The Draft aims to address emerging difficulties in identifying trademark-related rights and to supplement the PRC Trademark Law and its implementing rules. Further to the previous version of the Provisions of the Supreme People's Court on Several Issues concerning the Hearing of Administrative Cases on Granting and Affirming Trademark-related Rights, enacted on April 20, 2010, the Draft focuses on the following:

  • It aims to prevent massive trademark squatting, providing that, where someone (i) applies to register a large number of trademarks that are identical or similar to other relatively well-known trademarks or relatively well-known location names with apparent lack of real intention to use such trademarks, or (ii) applies for a large number of trademarks without justification, the decision of the Trademark Review and Adjudication Board (“TRAB”) rejecting these applications or invalidating these trademarks will be upheld by the court.
  • The Draft provides a special case deemed as “other adverse effects”which does not allow a sign to be used as a trademark under article 10 of the PRC Trademark Law where someone applies to register the name of a deceased natural person as a trademark without the authorization of the decedent's heir, which could lead the public to associate the product bearing the trademark with the natural person.
  • The Draft provides that, when deciding whether a subsequent trademark should not be registered or should be declared invalid because it duplicates, imitates or translates another prior unregistered well-known trademark, the following aspects must be taken into account:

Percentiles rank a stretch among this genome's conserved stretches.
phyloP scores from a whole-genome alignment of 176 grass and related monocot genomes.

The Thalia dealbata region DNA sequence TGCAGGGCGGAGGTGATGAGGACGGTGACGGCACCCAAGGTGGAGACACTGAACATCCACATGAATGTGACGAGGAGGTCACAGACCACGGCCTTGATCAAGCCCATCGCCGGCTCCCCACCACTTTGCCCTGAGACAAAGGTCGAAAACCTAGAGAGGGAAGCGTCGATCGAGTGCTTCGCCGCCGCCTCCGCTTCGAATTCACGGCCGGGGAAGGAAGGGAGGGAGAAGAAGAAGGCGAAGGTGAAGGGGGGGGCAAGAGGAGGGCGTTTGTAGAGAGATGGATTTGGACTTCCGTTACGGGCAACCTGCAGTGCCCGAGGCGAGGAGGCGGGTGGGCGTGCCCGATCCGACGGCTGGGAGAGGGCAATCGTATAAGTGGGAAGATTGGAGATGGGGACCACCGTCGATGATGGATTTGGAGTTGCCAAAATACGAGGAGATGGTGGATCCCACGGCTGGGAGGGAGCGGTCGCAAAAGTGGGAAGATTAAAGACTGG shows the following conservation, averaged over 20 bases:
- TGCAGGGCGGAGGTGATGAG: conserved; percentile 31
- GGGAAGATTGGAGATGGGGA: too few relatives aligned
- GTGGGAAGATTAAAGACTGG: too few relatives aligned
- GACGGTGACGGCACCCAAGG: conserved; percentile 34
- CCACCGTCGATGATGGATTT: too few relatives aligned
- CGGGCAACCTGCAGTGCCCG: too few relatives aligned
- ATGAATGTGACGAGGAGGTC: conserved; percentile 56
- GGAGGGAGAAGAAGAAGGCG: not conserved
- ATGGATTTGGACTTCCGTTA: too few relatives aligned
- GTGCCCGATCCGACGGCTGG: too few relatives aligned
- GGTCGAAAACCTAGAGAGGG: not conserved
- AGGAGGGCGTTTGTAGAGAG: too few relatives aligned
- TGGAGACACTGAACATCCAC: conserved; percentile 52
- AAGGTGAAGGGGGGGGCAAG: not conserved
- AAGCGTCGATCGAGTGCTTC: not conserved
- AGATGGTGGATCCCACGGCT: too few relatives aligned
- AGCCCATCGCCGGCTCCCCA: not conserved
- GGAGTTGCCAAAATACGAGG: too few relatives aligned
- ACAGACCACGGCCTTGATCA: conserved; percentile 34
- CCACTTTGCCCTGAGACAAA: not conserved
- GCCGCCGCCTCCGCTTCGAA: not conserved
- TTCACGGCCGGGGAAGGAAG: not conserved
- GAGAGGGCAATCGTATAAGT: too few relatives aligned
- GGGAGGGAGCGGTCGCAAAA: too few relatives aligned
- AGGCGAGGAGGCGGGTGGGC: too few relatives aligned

1. The degree of similarity between the two trademarks.
  2. The degree of similarity or association between the products that bear the two trademarks.
  3. The degree of distinctiveness and reputation of the prior trademark.
  4. The degree of attention from the pertinent public.

The following aspects will be taken into account if a trademark duplicates, imitates or translates another prior registered well-known trademark:

The reputation of the prior trademark.

  1. The degree of distinctiveness of the prior trademark.
  2. Whether the subsequent trademark is similar to the prior trademark.
  3. Information on the products that bear the two trademarks.
  4. The degree of awareness of the prior trademark by the pertinent public of the subsequent trademark.
  5. Information on the use by other market players of trademarks similar to the prior trademark.
  • The Draft specifies the circumstances under which “malicious intent” is considered:
  1. Regarding trademark squatting with improper means, in general, if the trademark already in use has some influence, and the trademark applicant knows or should have known the trademark, the trademark applicant may be presumed to have malicious intent.
  2. Regarding duplication, imitation or translation of well-known trademarks, if the first trademark was well known through use before the date of application for registering the disputed trademark, and the applicant of the disputed trademark should have known this, it may be presumed that the applicant of the disputed trademark has malicious intent in applying to register this trademark.

Date of issue: October 14, 2014.